New Bills Addressing Gender Discrimination and Sexual Harassment in the Workplace
Spurred by the national #MeToo movement, the Washington State Legislature passed several bills in the 2017-2018 legislative session related to gender equality and sexual harassment, thereby making some significant changes that local governments should be aware of.
First, it’s no secret that a woman’s average salary is less than that of her male counterparts. Indeed, April 10, 2018 — or Equal Pay Day— symbolizes how far into the year women, on average, must work to earn what men earned in the previous year. Recognizing this disparity, the Legislature updated Washington’s Equal Pay Act, a law that has not been modified since 1943. The Equal Pay Act makes it a misdemeanor for an employer to discriminate in the payment of compensation based on gender for those employees similarly employed.
Under SSHB 1506, recent updates to the law include:
- Redefining what it means to be “similarly employed,” to be “if the individuals work for the same employer, the performance of the job requires similar skill, effort, and responsibility, and the jobs are performed under similar working conditions”
- Detailing the factors an employer can rely on when defending an Equal Pay Act claim, such as the difference in the employees’ education, training, experience, or a seniority or merit system.
Nondisclosure and Employment Agreements
Second, a new bill (SSB 5996) prohibits employers from requiring an employee, as a condition of employment, to sign a nondisclosure agreement “that prevents the employee from disclosing sexual harassment or sexual assault occurring in the workplace, at work-related events coordinated by or through the employer, or between employees, or between an employer and an employee, off the employment premises.” (Other states, including California and New York are also considering similar bills.)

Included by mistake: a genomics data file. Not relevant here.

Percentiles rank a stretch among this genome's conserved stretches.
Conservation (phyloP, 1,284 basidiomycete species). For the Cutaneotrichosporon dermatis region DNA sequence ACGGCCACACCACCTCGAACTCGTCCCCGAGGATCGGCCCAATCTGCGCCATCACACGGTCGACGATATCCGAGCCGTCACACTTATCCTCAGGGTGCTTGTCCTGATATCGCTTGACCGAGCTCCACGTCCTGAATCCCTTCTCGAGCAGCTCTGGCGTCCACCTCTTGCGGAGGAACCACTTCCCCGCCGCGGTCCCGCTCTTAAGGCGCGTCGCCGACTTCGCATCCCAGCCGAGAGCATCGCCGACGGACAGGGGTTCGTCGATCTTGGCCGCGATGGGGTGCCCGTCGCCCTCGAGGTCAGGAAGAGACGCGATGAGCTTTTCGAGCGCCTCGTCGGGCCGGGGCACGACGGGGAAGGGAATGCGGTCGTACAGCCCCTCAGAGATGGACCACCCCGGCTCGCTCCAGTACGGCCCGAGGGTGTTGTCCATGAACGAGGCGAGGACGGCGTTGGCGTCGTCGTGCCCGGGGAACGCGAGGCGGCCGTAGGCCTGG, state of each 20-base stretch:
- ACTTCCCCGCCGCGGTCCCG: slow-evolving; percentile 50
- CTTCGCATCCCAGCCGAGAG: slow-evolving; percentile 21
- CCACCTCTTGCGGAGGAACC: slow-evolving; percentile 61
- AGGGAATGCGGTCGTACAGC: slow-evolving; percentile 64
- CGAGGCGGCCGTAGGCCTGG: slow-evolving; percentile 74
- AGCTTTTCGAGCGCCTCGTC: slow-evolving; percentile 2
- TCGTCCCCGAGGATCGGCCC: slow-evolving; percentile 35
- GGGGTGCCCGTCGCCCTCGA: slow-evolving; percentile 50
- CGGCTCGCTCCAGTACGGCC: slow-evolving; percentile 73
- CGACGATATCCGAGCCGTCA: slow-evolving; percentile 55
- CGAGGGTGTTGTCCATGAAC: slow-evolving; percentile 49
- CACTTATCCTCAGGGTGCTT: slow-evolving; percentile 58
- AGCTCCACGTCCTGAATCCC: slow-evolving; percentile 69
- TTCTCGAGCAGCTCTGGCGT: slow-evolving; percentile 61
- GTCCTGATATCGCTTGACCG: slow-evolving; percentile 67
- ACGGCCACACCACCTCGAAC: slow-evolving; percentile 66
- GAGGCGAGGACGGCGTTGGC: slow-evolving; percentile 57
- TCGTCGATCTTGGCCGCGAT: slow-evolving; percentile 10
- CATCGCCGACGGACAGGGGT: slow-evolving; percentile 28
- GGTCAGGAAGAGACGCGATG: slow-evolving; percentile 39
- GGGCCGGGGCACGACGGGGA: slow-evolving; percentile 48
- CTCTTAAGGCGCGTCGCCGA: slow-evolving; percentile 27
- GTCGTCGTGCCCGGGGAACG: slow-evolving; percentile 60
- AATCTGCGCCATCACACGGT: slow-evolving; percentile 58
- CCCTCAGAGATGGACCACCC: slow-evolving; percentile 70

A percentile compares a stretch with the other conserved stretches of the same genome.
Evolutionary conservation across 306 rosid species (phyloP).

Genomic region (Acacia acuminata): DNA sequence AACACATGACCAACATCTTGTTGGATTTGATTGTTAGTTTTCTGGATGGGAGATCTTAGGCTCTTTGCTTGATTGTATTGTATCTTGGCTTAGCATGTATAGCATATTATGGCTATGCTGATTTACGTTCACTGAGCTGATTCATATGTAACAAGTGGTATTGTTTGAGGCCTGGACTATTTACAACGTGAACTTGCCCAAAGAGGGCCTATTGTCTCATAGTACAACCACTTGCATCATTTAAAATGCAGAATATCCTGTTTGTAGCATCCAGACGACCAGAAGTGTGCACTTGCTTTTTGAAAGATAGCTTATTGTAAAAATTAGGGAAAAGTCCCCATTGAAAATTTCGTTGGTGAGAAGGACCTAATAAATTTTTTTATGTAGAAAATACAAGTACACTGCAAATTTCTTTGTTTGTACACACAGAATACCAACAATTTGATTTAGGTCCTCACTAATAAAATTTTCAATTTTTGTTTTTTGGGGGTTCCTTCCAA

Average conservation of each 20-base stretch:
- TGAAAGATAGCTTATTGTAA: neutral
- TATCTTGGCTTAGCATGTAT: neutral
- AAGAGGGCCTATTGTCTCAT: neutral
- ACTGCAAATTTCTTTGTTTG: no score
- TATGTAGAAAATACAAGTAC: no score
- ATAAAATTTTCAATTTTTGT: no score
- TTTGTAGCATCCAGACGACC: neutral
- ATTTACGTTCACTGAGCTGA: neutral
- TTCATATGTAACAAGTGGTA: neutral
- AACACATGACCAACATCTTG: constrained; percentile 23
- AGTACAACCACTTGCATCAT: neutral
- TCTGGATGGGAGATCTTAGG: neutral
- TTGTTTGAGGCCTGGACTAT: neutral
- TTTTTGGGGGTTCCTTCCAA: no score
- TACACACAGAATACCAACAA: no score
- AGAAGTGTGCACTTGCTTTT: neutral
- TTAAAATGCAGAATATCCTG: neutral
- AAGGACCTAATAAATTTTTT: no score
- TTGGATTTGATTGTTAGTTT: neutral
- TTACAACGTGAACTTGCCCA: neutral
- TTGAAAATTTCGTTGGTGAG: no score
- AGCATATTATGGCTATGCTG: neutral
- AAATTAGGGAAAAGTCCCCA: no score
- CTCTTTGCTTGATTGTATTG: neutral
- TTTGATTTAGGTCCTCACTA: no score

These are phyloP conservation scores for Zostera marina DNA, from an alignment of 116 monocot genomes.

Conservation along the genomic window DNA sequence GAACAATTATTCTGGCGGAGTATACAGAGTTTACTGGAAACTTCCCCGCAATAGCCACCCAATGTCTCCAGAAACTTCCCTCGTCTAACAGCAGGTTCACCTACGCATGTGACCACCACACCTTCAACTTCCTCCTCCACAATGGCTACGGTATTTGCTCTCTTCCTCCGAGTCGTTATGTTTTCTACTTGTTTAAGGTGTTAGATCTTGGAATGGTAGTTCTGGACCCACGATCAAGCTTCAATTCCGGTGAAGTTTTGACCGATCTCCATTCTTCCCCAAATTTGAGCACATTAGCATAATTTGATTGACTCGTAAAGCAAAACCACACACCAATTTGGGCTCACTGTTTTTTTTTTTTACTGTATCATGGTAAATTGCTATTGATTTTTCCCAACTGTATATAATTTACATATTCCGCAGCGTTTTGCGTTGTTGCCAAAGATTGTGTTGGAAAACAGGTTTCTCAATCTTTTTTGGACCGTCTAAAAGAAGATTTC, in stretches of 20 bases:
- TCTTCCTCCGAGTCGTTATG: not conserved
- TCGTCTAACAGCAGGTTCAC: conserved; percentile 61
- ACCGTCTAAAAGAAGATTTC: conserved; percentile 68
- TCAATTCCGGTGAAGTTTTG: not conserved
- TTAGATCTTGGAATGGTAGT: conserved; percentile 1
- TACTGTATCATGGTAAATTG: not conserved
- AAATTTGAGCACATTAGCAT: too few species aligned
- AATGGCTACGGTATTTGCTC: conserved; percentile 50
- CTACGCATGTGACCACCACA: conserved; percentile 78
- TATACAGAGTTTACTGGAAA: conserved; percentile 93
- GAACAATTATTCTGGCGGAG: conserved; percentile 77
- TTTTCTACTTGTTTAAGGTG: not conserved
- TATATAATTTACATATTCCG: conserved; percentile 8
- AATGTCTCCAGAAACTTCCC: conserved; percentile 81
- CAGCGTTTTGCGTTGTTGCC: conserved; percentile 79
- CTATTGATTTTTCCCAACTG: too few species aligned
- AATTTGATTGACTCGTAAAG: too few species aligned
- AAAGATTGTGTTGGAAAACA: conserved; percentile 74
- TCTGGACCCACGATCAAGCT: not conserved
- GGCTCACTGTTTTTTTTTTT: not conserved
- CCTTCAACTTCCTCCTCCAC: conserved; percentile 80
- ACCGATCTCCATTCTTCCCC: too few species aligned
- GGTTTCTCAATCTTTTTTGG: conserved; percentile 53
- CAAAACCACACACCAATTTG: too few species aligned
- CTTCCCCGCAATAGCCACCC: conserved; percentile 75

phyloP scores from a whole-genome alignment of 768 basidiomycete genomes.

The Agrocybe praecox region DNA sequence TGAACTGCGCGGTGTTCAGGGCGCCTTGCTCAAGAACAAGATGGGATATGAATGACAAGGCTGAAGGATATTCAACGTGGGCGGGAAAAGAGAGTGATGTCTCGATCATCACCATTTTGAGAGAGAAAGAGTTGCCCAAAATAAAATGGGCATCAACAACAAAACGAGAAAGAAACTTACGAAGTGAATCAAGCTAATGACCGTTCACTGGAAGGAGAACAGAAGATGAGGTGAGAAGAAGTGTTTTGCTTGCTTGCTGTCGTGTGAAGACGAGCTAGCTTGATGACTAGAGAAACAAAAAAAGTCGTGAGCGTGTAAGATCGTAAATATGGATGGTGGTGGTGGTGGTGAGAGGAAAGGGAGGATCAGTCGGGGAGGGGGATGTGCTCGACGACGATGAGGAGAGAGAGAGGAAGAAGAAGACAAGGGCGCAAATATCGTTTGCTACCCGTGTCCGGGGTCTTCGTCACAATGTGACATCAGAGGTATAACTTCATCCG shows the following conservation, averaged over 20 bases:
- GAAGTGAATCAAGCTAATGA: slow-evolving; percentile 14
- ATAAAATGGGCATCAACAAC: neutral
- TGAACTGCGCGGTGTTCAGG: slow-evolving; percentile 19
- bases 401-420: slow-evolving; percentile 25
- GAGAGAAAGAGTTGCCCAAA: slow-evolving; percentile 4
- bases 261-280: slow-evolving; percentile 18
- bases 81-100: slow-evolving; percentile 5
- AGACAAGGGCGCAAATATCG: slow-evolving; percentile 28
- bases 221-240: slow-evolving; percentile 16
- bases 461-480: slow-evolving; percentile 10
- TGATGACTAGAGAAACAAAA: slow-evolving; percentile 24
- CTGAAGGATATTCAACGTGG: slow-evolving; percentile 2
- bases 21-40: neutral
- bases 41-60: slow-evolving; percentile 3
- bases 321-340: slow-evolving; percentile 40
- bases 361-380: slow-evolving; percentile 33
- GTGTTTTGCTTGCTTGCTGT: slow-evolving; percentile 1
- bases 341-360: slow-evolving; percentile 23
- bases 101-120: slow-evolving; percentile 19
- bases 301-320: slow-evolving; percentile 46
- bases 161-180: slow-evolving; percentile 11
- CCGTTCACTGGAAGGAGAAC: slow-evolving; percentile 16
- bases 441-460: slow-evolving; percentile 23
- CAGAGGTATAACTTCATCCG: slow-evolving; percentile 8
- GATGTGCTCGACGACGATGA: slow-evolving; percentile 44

This bill specifically does not prohibit parties from entering into a settlement agreement where they agree to keep sexual harassment allegations confidential. SSB 5996 also prohibits an employer from retaliating against an employee for disclosing or discussing sexual harassment or assault at the workplace or at work-related events.
A related bill, SSB 6313, declares void and unenforceable employment agreements requiring that: (1) sexual harassment claims be resolved using a confidential dispute resolution process; or (2) an employee waive their right to file sexual harassment complaints with the Washington State Human Rights Commission (HRC).
Finally, SSB 6471, noting that “the equal employment opportunity commission estimates that twenty-five to eighty-five percent of working women have experienced sexual harassment on the job,” declares it the intent of the legislature to encourage employers to adopt clear sexual harassment policies. To that end, the bill directs the HRC to, by January 1, 2019, develop model policies and best practices for keeping workplaces free from sexual harassment.
Many cities and counties are ahead of the curve and have already recognized the need for clear anti-harassment policies. For example, Spokane County recently passed a sexual harassment policy that outlines examples of sexual harassment, provides clear steps that employees must take if they experience or see incidents of sexual harassment, and details the county’s obligations to provide a work environment free from sexual harassment (including providing sexual harassment training for new hires, a refresher training every two years thereafter, and providing both an informal and formal complaint procedure).
For more information on the topic of sexual harassment or to view other Washington local government policies, please visit MRSC’s Sexual Harassment webpage.
If you have thoughts about this blog post, please comment below or email me. If you have questions about this or other local government issues, please use our Ask MRSC form or call us at (206) 625-1300 or (800) 933-6772.
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